The state has proposed stricter standards for hospital financial disclosure that would make mandatory many recommendations outlined in a pivotal 2014 report. The goal: Expand public oversight and community engagement in New Jersey’s healthcare system.
The state Department of Health has introduced draft regulations that would require hospitals to post audited and unaudited financial reports on their websites at regular intervals, submit these materials to state regulators, and hold annual public meetings to discuss economic and operational issues. The changes would also force hospitals to post online and distribute current information about their insurance participation.
The proposal — which is open for public comment through Friday, August 4 — has prompted concerns for the New Jersey Hospital Association, which represents the state’s 71 acute-care facilities. The organization urged the state to scale back the draft regulations in a letter sent to DOH officials on Wednesday.
Most hospitals have complied willingly with the current voluntary-disclosure recommendations, the NJHA said, and some 70 percent have also shared this information on the department’s healthcare-transparency webpage. Unaudited financial details and scripted meetings won’t provide real public benefit, according to the association, and could do more harm than good.
The regulatory changes under discussion are rooted in a report issued by former DOH Commissioner Mary O’Dowd in July 2014, which created new standards in what financial information acute-care facilities must submit to state regulators, and encouraged operators to also post these to their website. O’Dowd lobbied hospitals to adopt the voluntary guidelines, an effort the DOH said has continued under the leadership of current Commissioner Cathleen D. Bennett, who took the helm two years ago.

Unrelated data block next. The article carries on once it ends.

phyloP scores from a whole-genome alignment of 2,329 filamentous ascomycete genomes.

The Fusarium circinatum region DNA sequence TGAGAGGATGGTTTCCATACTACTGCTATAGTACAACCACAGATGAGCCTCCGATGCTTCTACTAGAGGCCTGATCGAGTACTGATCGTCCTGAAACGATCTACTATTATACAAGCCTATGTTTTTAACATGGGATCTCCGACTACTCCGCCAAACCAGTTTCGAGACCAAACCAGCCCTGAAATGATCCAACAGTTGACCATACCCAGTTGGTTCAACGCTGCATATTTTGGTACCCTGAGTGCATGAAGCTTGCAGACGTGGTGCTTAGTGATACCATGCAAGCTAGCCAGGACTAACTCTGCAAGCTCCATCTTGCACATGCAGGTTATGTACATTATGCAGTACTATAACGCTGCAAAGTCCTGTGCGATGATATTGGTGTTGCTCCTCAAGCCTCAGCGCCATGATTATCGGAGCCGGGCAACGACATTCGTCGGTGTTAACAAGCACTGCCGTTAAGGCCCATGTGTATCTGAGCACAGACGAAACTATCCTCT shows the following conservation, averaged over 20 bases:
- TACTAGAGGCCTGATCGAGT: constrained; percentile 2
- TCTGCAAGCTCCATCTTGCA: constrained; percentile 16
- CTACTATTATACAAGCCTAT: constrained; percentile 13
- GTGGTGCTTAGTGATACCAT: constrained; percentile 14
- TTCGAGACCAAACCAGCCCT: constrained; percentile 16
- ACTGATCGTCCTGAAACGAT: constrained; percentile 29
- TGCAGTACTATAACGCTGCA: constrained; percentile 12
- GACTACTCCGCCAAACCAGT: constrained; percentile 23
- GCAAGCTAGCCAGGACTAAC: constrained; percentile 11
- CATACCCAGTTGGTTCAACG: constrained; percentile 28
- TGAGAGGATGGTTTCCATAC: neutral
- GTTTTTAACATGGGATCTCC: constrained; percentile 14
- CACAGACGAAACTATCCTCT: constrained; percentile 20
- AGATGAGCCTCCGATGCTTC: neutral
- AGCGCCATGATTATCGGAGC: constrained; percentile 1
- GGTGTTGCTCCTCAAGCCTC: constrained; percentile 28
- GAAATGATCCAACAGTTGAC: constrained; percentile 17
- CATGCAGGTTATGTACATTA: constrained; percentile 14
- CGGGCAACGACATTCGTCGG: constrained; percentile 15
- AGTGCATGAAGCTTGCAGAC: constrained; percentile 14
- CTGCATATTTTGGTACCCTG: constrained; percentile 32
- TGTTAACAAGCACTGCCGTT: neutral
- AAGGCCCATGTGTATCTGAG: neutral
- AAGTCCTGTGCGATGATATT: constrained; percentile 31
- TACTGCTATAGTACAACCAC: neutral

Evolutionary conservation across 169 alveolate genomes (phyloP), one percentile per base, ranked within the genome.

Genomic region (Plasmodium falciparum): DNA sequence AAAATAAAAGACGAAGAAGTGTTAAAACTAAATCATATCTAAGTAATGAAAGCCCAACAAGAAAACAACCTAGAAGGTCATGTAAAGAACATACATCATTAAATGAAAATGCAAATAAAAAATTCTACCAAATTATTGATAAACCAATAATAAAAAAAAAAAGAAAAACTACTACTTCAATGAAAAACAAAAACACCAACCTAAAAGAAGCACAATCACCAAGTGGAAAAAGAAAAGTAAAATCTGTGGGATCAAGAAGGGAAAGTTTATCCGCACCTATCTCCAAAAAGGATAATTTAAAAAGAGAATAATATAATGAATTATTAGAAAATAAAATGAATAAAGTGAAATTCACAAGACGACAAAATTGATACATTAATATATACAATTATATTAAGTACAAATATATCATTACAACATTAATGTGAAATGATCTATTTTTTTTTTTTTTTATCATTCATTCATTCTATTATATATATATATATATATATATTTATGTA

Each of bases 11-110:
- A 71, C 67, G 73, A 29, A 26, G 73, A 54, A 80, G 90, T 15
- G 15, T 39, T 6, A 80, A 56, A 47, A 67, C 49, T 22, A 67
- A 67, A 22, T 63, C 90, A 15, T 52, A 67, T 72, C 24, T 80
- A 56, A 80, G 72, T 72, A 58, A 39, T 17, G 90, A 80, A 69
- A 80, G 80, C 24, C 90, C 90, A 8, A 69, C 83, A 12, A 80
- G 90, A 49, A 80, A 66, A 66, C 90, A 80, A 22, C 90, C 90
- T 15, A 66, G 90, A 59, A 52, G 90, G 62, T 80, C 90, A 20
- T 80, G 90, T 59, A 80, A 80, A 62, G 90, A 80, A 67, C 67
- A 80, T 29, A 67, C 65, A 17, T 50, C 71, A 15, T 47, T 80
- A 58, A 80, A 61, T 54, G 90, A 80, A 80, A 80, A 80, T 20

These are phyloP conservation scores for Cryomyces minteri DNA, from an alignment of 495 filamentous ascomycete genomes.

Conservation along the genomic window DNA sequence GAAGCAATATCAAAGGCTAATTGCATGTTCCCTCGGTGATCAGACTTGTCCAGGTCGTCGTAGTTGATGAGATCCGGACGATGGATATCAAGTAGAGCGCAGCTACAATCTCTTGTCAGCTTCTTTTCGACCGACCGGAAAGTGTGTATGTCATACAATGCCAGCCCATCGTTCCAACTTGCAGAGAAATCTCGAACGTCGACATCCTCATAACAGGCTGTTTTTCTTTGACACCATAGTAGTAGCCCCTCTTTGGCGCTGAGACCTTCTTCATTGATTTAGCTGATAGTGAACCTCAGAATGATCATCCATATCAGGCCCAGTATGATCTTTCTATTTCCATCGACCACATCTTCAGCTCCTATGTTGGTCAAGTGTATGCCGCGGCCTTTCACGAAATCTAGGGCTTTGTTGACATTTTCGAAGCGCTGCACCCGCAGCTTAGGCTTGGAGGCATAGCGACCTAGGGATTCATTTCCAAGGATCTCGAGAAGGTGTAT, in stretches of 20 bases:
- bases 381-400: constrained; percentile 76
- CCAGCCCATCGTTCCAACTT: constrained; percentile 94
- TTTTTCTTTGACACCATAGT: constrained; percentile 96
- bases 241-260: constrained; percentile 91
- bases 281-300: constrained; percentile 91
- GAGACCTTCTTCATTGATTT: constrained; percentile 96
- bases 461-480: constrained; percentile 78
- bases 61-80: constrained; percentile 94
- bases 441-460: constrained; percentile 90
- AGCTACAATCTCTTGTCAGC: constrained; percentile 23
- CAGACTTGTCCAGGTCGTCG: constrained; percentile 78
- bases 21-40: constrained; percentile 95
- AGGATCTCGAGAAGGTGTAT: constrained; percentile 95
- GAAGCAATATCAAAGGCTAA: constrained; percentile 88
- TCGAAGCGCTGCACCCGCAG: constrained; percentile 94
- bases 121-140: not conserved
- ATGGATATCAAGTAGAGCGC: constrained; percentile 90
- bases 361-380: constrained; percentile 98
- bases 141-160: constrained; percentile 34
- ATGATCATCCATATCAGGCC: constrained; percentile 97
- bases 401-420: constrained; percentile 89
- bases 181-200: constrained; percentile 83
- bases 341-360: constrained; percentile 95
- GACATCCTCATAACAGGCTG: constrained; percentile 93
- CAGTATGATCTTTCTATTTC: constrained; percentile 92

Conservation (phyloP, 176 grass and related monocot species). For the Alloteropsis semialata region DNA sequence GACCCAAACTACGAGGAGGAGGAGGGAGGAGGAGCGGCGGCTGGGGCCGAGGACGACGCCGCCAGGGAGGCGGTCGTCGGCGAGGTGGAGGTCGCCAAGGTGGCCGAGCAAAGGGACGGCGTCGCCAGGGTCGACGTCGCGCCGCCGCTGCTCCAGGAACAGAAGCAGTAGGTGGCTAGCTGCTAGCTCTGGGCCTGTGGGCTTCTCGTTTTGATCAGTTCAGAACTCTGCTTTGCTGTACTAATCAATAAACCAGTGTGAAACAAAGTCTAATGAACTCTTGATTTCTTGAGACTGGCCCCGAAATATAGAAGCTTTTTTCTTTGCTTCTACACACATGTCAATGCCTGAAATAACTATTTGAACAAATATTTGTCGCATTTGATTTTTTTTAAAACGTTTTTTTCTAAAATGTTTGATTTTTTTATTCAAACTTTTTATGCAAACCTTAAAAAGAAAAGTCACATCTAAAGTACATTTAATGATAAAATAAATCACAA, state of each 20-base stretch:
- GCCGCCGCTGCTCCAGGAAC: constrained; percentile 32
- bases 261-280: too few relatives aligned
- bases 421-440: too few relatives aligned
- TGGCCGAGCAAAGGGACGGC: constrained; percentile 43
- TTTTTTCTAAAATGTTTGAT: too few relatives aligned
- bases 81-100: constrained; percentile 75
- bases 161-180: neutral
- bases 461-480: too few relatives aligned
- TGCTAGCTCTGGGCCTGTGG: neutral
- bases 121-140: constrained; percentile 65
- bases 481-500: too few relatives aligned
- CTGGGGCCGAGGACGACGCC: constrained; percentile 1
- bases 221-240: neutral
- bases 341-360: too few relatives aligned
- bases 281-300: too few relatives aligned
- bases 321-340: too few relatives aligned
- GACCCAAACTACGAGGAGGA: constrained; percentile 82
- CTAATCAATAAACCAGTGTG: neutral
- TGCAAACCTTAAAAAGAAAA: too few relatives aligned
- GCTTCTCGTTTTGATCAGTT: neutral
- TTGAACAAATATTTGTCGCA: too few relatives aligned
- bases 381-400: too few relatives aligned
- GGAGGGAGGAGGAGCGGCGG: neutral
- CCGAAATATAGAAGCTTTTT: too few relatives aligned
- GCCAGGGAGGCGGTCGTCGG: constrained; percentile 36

O’Dowd’s report was the result of legislative effort to force greater disclosure. But Gov. Chris Christie conditionally vetoed the bill, insisting lawmakers went too far in trying to regulate healthcare businesses, and instead ordered the DOH to study the issue. Lawmakers had responded to concerns raised by labor leaders, patient advocates, and other stakeholders about an influx of for-profit companies purchasing Garden State hospitals with what critics said was limited regard for community concerns, stewardship of public funds, or quality of care.
Continuing concerns about MHMC
One facility that became a magnet for concern, Meadowlands Hospital Medical Center, in Secaucus, has continued to flout state requirements. In 2010, the near-bankrupt facility was purchased for $17.6 million by a network of investors, and it has had a troubled record since. (The state is now reviewing a request to sell the hospital to a New York man who runs a plastic surgery practice in Hackensack, a process that has dragged on for more than a year.)